You can view the current or previous issues of Diabetes Health online, in their entirety, anytime you want.
Click Here To View
Latest Weight Loss Articles
Popular Weight Loss Articles
Highly Recommended Weight Loss Articles
Send a link to this page to your friends and colleagues.
America is fat now, but we'll be even fatter later. According to a meta-analysis of twenty studies and four national surveys, 75 percent of us will be overweight, and 41 percent of those will be downright obese, by the year 2015. Even our children, nearly a quarter of them, will be overweight or obese by then.
The meta-analysis, conducted by researchers from the Johns Hopkins Bloomberg School of Public Health Center for Human Nutrition, found that full-on obesity increased from 13 percent to 32 percent between the 1960s and 2004. By 2004, 66 percent of us were either overweight or obese. And we're not slowing down.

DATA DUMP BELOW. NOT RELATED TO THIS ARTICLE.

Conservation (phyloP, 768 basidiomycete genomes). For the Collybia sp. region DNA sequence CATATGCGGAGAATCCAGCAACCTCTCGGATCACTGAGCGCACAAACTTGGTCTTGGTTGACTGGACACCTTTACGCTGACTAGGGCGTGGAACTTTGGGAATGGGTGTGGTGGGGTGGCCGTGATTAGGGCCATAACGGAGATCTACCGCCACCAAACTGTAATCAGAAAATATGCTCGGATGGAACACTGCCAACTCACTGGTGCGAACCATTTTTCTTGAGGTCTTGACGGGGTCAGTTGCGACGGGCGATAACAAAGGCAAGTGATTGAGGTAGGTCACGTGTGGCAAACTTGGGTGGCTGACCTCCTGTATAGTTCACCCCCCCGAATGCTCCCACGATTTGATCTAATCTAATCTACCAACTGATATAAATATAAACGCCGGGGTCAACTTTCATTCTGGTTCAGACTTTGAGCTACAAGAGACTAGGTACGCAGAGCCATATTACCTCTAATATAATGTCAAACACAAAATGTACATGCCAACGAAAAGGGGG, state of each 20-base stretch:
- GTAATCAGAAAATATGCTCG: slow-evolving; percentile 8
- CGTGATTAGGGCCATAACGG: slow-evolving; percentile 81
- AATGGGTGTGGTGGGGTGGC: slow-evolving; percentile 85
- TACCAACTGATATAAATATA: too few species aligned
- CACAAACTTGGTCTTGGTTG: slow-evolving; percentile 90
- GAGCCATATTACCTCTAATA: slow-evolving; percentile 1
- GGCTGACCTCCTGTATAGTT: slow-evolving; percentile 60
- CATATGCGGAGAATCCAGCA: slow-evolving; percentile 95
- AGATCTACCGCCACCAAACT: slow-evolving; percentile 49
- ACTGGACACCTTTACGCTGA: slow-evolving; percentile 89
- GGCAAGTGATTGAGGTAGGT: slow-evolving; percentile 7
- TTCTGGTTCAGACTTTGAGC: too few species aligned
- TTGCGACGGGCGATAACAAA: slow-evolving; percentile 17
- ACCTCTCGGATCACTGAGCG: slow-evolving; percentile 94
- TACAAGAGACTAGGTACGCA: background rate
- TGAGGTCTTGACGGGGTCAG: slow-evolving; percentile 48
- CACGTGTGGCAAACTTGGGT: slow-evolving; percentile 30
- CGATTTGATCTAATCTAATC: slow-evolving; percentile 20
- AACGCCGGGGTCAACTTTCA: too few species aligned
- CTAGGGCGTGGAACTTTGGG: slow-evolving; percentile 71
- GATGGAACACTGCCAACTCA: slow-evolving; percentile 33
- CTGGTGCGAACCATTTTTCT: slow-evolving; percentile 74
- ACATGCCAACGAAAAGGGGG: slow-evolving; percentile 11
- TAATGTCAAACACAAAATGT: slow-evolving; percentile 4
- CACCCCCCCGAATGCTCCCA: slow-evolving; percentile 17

The authors of the meta-analysis looked at who was getting fat fastest, and they found that it's women between the ages of 20 and 34. Eighty percent of African-American women aged forty and over are already overweight, and fifty percent of those are obese. Less educated people are more likely to be obese than others.
American Asians are less obese than other ethnic groups, but they're still four times as likely to be fat as those born in Asia. And the Southeast is the most rotund region of the U.S.
The review authors noted that if nothing is done about our collective fattening, obesity could soon become the leading preventable cause of death in the United States.
Source: Johns Hopkins Bloomberg School of Public Health
Categories: Weight Loss
Aug 18, 2007
Diabetes Health is the essential resource for people living with diabetes- both newly diagnosed and experienced as well as the professionals who care for them. We provide balanced expert news and information on living healthfully with diabetes. Each issue includes cutting-edge editorial coverage of new products, research, treatment options, and meaningful lifestyle issues.